Skip to comments.Disabled access rule may close some hotel pools
Posted on 03/14/2012 3:40:44 PM PDT by grundle
Many hotels are faced with making improvements to pools by Thursday or falling out of compliance with the latest accessibility laws for disabled people.
Hoteliers must have pool lifts to provide disabled people equal access to pools and whirlpools, or at least have a plan in place to acquire a lift. If they don't, they face possible civil penalties of as much as $55,000.
There are about 51,000 hotels, according to the American Hotel & Lodging Association, and most have pools.
The lifts are required by regulations made in 2010 stemming from the Americans With Disabilities Act, a civil rights law that bans discrimination based on disability.
With just days before the deadline, some hotels are considering shutting their pools or whirlpools to avoid penalties or possible lawsuits.
The 93-room Town & Country Inn in Quincy, Ill., for instance, has halted reopening its newly renovated pool and whirlpool for fear that it would buy the wrong type of lift and not meet the new rule.
"If we have to close our pool for a month, that's fine," says Dax Fohey, the hotel's general manager. "Our pool is a nice amenity, but it's not the main feature."
A pool lift costs $3,000 to $6,000. New hotels, which fall under different rules, are being constructed with built-in lifts.
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If they need that gizmo, they aren’t safe in the pool to begin with.
You would think the whole damn nation was disabled.
Oh well, we get what we vote for.
Disabled people have gone from being sympathetic figures to crass shakedown artists.
Their agenda isn’t “equality” — it is revenge on the abled.
I 100% guarantee you that the last place I worked we were told the DAY AFTER the ADA passed that we were under NO circumstances to hire any disabled b/c they would be impossible to fire.
A company would be better off hiring a moslem in full garb than a person in a wheelchair.
If there is a market for “accessible” pools, then hotels would be able to charge a premium for them, which would encourage more hotels to make their pools accessible.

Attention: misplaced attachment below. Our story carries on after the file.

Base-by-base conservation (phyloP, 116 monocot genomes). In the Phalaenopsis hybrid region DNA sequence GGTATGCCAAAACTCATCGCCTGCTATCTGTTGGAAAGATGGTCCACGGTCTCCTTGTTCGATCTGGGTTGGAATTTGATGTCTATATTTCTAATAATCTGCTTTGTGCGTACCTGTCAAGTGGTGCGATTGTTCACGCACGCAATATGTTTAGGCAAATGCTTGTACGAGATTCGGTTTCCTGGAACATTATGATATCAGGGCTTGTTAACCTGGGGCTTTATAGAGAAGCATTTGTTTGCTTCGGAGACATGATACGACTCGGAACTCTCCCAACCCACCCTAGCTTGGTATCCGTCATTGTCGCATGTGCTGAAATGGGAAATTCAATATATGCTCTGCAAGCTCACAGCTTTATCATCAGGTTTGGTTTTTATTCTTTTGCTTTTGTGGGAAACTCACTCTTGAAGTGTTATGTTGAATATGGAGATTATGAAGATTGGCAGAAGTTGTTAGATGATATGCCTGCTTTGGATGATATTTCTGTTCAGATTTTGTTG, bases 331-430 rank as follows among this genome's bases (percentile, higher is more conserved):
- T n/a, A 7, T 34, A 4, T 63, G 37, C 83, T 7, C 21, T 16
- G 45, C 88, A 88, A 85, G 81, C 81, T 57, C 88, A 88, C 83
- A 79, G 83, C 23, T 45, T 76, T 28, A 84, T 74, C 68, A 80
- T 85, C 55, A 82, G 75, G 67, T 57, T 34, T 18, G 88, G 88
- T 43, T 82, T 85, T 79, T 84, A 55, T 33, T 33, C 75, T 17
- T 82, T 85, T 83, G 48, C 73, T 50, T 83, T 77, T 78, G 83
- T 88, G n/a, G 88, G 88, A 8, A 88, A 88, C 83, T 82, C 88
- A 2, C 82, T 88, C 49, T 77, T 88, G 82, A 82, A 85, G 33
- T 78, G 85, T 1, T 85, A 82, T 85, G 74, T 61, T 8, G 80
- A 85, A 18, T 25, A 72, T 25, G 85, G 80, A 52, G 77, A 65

It’s really wonderful how the free market works when it is allowed.
Will the families of the disabled sue when they drown because they don’t know how to swim?
I bet the hotels will decide to close the pools—and they may never reopen them. Pools are expensive to maintain and costly from an insurance standpoint.
Now if you start putting in lifts so disabled people can use them, the liability insurance costs could go through the roof once underwriters start reviewing the issue.
Goodbye resort hotels. Goodbye Mom and Pop Motel 6s.
They would have to hire someone to operate the lift. This should be voluntary for the hotels to be wheelchair friendly. Butt out government!
The market only works that way if demand is high enough to justify charging a premium. The whole point of the ADA law is to force businesses to offer amenities that aren’t in demand enough to justify the expenditure. It’s the antithesis of how a free market works.
And what would happen if that employee lifting that disabled individual either had them fall out of the lift on to the concrete or fall in to the pool and drown?
If they want to swim that badly let them do themselves or a family member do it instead.
I hope the hotel owners with the closed pools put up signs mentioning how the federal legislators, judges, and trial lawyers, and disabled shakedown artists worked together to shut down the pools.
Exactly my point. But I guess an existing swim at own risk sign would suffice.
I’d past those signs all over those lifts!
In my city, they busted up 65 year old inlaid mosaic on street curbs to put in handicap ramps on every sidewalk at every intersection. Except the sidewalks are absolute broken crap and they flood so they get little use of any kind, especially if it has rained that week.
OK, how many congressmen/senators have quietly bought up pool lift franchise rights, to profit from this abomination?